Biden sets sail with new bid for ‘unity’: ANALYSIS


Just 10 months ago, President Joe Biden walked into a similar setting in the House chamber — with far fewer guests but far more masks — to declare the nation “ready for takeoff.”

“America is on the move again,” Biden said on the eve of his 100th day in office, “turning peril into possibility, crisis into opportunity, setback into strength.”

Perils, crises and setbacks dominated the months that followed, alongside frustration, anger, drift and even fear. They converged to create the chaotic forces that surrounded Biden’s first official State of the Union address.

Biden’s prescription on Tuesday night was to taper off — not so much in terms of rhetoric, but in terms of achievable goals. Bold proposals for billions of dollars in new spending have been replaced by new proposals to control inflation, somewhat vague goals included in a “unity agenda for the nation” plus the promise that the measures already adopted will give better results.

On the major global crisis of the moment, Biden sought to channel the measure of unity from Ukraine’s side into something bigger. He drew bipartisan applause as he outlined new moves to isolate Russian President Vladimir Putin and his inner circle.

“American diplomacy matters,” the president said. “Putin was wrong. We are ready.”

It was a speech crafted for a particularly perilous time, mindful of the challenges facing the nation and the possible, if not inevitable, political backlash against the ruling party. Even as Putin’s forces advance on Kiev, the president has warned that the ongoing conflict in Ukraine will bring “costs around the world”, including soaring gas prices.

“I know the news about what’s happening can be alarming to all Americans,” Biden said. “But I want you to know that everything will be fine. Everything will be fine.”

The president appeared to answer questions about whether Democrats should brag about their accomplishments with a definite “yes.”

“The US bailout has helped workers — and left no one behind,” Biden said, drawing broad applause from Democrats and some mockery from Republicans in the House chamber. “And it worked. It created jobs. Lots of jobs.”

But Biden didn’t tout the “Build Back Better” plan he spent much of the last year unsuccessfully trying to get Congress through. Instead, he pleaded with Congress to pass smaller measures to promote innovation and competition, raise taxes on American businesses and control costs after what he acknowledged have been two “punishing” years. of the pandemic.

“My top priority is to control prices,” Biden said.

Notably, Biden chastised some voices on the progressive left, saying “we should all be okay” with not “defunding the police.” He drew Republican applause for that, as well as his vow to both “secure the border and fix the immigration system.”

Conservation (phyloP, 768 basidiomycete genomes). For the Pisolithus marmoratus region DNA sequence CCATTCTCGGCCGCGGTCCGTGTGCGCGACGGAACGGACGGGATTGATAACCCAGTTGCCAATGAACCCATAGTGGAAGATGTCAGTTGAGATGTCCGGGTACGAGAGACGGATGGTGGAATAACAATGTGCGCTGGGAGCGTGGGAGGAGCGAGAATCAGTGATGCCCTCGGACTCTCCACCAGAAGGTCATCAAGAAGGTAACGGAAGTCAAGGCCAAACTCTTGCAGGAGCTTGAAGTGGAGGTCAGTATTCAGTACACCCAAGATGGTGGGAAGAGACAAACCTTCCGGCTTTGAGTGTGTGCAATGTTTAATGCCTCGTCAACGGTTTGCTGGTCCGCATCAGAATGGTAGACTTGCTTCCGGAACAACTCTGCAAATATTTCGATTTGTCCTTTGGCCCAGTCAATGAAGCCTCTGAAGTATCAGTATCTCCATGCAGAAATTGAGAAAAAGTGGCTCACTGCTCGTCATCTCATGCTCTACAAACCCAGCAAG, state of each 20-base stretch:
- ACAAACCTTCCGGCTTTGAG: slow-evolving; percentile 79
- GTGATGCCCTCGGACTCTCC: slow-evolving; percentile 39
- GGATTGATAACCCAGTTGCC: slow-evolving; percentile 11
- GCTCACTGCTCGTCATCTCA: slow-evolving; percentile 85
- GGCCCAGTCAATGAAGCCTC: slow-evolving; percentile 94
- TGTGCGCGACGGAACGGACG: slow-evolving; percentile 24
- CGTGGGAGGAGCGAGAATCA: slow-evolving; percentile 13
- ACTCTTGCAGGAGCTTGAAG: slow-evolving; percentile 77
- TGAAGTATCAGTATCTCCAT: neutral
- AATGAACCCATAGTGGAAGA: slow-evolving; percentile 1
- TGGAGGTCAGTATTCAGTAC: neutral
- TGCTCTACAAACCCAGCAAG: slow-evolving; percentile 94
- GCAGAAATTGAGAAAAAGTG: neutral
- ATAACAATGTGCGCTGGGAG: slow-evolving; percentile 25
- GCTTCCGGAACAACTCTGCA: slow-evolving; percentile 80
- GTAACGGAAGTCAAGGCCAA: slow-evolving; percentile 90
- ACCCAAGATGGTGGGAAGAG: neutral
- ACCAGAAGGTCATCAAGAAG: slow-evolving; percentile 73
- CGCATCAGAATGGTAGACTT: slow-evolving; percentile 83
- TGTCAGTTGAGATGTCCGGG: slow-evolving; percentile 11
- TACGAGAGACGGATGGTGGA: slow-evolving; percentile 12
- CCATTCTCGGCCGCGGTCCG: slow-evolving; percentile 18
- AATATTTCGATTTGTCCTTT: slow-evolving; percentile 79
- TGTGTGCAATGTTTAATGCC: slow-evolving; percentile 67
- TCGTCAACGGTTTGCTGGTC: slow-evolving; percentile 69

The main elements of Biden’s “unity agenda” outlined Tuesday night are arguably as popular as they will be difficult to achieve. Ending the opioid crisis, supporting veterans, ending cancer “as we know it”, tackling children’s mental health specifically – all are lofty goals not the kind of thing which are never fully realized.

Along those same lines, as Biden and virtually everyone in attendance went maskless to a packed house on Tuesday, he ushered in what he billed as a new phase of the COVID-19 pandemic. After memorably declaring that the nation was on the verge of “declaring our independence in the face of a deadly virus” last July 4, the president is now outlining new strategies that “combat the virus as we do other diseases. “.

“I know you’re tired, frustrated and exhausted,” he said. “But I know that too. Thanks to the progress we’ve made, thanks to your resilience and the tools this Congress has given us, tonight, I can say that we are moving forward safely, returning to more normal routines.”

For their part, Republicans leave little mystery about how they plan to attack Biden and his fellow Democrats — or about their expectation of a midterm election just eight months away.

In the official GOP response, Iowa Gov. Kim Reynolds listed what she described as Biden’s failures, including pointing blame for the failure of many American children to return to home. normal, learning in mask-free environments.

“Instead of moving America forward, it feels like President Biden and his party sent us back in time to the late ’70s and early ’80s,” Reynolds said in a speech at Monks.

Politically, Biden has limped along in his State of the Union – with an approval rating of just 37% in the latest ABC News/Washington Post poll, with Republicans holding a 50% to 40% advantage on who should control Congress and three out of four Americans who view the economy in a negative light.

In a time that would seem to demand leadership, only 36% of Americans polled said they saw him as a strong leader, while just 43% said he could be trusted in a crisis.

With Democrats still in control of Congress, as well as the broad unity spawned by the Ukraine crisis, Biden’s political woes seemed distant for much of Tuesday night’s speech. But that fact was implicit in much of what the president described — and chose not to address — during his first State of the Union.

Biden waited until almost the end of his speech to deliver the line most presidents employ — “the State of the Union is strong” — then quickly offered a coda explaining why and what it means.

“Because you, the American people, are strong,” Biden continued. “We are stronger today than we were a year ago. And we will be stronger in a year than we are today.”


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